PW: You've been a performance artist and author. You've hung out at The Factory with Andy Warhol and Bob Dylan. You've even marketed feminine hygiene products. How did you become a book agent?
JB: I attended a conference in 1973 which was run by John Lilly and Alan Watts, who were both great fans of my first book (By the Late John Brockman). While I was there, the room filled with bestselling authors. None had an agent and all of them were getting screwed. I was the only one there with an MBA and so I asked to look after their business interests. I thought this would be a great idea to make money, and within a matter of hours I sold John Cunningham Lilly's book (Lilly on Dolphins), and that was my downfall.
PW: People say you're good at what you do.
JB: I have the magic touch, but I also don't like publishers, and that makes it easier. I think a lot of agents are confused about their role. I'm with the authors, period. And I don't consider myself part of the publishing industry. I represent authors. Their interests are my interests. When you're dealing with these enormous conglomerates—all of whom are well capable of worrying about their bottom line—I worry about my authors. It's a marketplace, and when the two forces collide, that's what the price of the book is. My job is to find out what that is and pursue the author's interest.
PW: Your new book, The Next Fifty Years: Science in the First Half of the Twenty-First Century, is about trends in science. Where would you say science writing is headed?
JB: There's been a trend in the last 10 years, in which scientists and others in the empirical world are replacing the traditional intellectuals by presenting their work and ideas directly to the educated public through their books. The scientists have learned to write. These are not popularizations, not popular science; they're writing to their colleagues. Physicists have to communicate to biologists, biologists have to communicate to computer scientists. It's the basis and it spreads out from there. There are about five million people who work in the sciences; that's not a trivial number to start with.
PW: So popularization is not the backbone of trade science writing?
JB: The basic market is deep, rich, serious stuff, direct from the scientist. There's still a market for popularization. Today, more people go to graduate school, wind up in jobs, and enter into a culture that's being dumbed down continually, and the only place where they can go to entertain themselves intellectually is a book. The place where they are going to find challenges are in hardcover trade books, and the big issues are being addressed by scientists.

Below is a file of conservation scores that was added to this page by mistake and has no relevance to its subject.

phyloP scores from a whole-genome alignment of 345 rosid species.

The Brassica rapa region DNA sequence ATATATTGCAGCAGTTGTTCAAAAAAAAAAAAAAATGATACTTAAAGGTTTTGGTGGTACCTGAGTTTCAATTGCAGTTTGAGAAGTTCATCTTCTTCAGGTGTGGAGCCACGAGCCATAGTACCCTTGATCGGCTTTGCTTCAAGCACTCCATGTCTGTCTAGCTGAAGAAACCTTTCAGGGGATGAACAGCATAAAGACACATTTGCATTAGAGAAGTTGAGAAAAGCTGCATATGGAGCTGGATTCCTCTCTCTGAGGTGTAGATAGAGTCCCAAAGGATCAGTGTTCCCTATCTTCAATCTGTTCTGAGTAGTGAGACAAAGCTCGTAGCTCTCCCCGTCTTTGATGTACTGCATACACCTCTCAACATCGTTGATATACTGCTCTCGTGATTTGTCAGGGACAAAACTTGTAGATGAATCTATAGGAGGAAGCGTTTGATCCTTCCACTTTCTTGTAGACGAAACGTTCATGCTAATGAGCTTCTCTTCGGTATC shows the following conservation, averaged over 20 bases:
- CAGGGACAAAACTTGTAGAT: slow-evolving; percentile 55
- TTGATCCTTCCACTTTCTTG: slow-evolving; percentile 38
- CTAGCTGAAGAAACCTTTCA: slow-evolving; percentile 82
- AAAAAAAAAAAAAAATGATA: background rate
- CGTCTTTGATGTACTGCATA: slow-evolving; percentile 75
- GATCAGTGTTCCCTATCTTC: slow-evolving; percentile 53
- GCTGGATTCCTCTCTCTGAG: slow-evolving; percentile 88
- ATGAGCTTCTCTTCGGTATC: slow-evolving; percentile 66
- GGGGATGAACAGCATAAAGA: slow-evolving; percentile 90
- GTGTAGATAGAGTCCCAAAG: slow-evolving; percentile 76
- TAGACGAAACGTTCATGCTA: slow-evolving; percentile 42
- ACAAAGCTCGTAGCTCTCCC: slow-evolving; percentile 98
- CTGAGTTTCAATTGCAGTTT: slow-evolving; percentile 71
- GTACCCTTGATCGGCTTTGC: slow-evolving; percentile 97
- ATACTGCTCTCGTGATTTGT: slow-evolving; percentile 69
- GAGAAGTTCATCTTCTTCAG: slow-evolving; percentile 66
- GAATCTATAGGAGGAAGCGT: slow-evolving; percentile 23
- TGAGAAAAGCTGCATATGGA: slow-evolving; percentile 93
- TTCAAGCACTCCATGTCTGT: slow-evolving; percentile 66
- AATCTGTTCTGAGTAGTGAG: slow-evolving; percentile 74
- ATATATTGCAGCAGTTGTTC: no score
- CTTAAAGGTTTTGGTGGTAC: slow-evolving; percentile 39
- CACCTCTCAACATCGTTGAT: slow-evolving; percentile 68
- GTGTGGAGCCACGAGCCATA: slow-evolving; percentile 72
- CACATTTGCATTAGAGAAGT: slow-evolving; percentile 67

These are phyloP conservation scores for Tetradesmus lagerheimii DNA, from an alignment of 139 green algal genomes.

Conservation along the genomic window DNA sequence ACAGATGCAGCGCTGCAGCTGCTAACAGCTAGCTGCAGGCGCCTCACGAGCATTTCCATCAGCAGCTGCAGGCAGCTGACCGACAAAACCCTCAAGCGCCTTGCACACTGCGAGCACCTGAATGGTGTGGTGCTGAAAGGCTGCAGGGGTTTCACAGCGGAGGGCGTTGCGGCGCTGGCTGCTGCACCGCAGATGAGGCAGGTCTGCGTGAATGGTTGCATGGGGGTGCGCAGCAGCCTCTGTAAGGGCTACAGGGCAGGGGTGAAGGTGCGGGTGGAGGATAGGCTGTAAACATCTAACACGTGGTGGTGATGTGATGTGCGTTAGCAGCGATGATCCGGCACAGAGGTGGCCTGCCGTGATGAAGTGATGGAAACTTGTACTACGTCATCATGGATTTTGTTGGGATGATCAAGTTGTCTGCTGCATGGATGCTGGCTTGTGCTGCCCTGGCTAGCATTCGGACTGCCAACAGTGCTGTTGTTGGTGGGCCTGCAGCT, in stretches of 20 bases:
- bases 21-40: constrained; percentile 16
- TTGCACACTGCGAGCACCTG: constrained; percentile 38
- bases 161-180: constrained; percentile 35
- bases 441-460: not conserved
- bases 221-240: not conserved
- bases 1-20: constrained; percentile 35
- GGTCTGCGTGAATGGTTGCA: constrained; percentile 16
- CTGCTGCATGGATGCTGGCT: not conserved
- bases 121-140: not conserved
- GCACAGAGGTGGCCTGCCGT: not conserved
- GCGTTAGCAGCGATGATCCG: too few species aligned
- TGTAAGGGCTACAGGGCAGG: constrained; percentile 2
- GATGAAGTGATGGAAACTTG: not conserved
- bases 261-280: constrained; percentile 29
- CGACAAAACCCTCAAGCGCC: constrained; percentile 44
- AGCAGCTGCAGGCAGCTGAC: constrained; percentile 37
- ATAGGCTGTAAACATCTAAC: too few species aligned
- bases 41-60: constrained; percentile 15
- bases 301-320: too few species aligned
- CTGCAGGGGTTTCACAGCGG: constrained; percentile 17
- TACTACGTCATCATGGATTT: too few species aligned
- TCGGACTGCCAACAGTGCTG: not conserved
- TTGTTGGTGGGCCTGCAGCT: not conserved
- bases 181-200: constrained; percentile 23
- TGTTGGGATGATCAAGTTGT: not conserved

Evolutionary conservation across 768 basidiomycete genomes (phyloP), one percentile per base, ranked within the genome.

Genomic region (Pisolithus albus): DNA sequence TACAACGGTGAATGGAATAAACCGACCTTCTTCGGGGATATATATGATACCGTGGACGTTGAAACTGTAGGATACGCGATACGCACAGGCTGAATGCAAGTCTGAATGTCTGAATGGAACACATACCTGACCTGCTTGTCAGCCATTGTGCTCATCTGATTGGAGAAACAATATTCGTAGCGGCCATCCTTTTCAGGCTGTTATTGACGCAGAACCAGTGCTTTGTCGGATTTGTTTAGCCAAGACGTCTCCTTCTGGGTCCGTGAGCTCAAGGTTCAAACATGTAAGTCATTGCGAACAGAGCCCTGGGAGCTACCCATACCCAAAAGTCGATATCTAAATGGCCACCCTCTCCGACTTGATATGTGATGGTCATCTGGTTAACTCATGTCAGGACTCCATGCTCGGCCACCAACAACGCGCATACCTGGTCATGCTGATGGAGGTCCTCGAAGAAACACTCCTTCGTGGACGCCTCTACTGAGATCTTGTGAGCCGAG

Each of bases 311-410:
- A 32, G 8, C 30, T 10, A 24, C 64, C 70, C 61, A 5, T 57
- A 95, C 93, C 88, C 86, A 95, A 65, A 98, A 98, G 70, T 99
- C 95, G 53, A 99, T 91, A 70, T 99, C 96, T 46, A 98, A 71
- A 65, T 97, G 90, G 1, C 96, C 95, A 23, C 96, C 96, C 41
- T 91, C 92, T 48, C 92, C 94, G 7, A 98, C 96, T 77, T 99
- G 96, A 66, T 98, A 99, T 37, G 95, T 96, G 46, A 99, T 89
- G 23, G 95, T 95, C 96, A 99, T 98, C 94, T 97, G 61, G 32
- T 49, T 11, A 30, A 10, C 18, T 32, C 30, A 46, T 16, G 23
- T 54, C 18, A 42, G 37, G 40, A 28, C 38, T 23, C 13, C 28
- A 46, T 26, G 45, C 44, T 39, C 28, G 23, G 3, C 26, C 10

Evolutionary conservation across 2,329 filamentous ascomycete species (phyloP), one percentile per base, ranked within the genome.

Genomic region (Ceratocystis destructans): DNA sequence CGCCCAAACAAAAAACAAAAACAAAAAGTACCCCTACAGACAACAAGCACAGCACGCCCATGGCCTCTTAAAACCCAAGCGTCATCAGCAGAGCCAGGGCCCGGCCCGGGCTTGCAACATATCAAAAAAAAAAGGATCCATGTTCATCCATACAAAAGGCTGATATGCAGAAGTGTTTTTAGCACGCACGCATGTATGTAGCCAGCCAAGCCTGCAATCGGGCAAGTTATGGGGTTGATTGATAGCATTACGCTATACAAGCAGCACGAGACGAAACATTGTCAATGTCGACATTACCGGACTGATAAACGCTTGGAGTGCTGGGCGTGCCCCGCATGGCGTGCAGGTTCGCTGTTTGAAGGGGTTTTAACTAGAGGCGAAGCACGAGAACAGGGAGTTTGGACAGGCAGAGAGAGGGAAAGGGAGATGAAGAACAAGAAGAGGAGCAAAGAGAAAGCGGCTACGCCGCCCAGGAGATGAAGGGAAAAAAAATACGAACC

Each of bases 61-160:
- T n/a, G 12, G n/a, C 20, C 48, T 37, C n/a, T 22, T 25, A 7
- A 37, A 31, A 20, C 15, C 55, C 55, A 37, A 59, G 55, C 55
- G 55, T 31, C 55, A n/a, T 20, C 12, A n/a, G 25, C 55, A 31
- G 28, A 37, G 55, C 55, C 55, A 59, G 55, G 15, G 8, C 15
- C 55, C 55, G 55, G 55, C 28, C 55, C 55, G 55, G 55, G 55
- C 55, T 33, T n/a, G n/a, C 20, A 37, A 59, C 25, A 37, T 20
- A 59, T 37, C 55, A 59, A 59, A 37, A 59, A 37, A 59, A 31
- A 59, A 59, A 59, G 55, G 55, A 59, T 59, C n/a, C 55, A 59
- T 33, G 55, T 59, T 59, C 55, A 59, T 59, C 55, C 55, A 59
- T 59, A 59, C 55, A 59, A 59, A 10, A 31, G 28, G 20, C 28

PW: Why do you represent science writers?
JB: You'd do better to ask why science. When did it come to pass the humanities and sciences were split? It would be inconceivable in Dante's time for someone not to know something about science. Theirs was a holistic view. Somehow that all got split apart—in the 1930s when the word "intellectual" was hijacked by book critics—and now the scientists are back.
PW: Please talk a little about Edge Foundation, of which you are president, editor and publisher.
JB: In 1980 I started something called The Reality Club; it was a pun, but it stuck. We used to gather in people's houses, apartments, in Chinese restaurants, the boardrooms of universities, investment banking clubs. You gave a presentation about the questions you've been asking yourself. When the Internet started up, we decided to move onto the Web. I saw where the whole Web was going as far as publishing, but I didn't share the vision as far as commerce. What is unique and valuable about Edge is allowing the community to coalesce. I think its been working very well.
PW: Coalescence seems central to your work. And asking questions seems as important, if not more so, than giving answers.
JB: I actually would agree with that. This goes back to the artist James Lee Byers. In 1976 he created the World Question Center, and a line that inspired Edge: "To arrive at the edge of the world's knowledge, seek out the most complex and sophisticated minds, put them in a room together, and have them ask each other the questions they are asking themselves." It was a great idea, and I resurrected it, to his honor.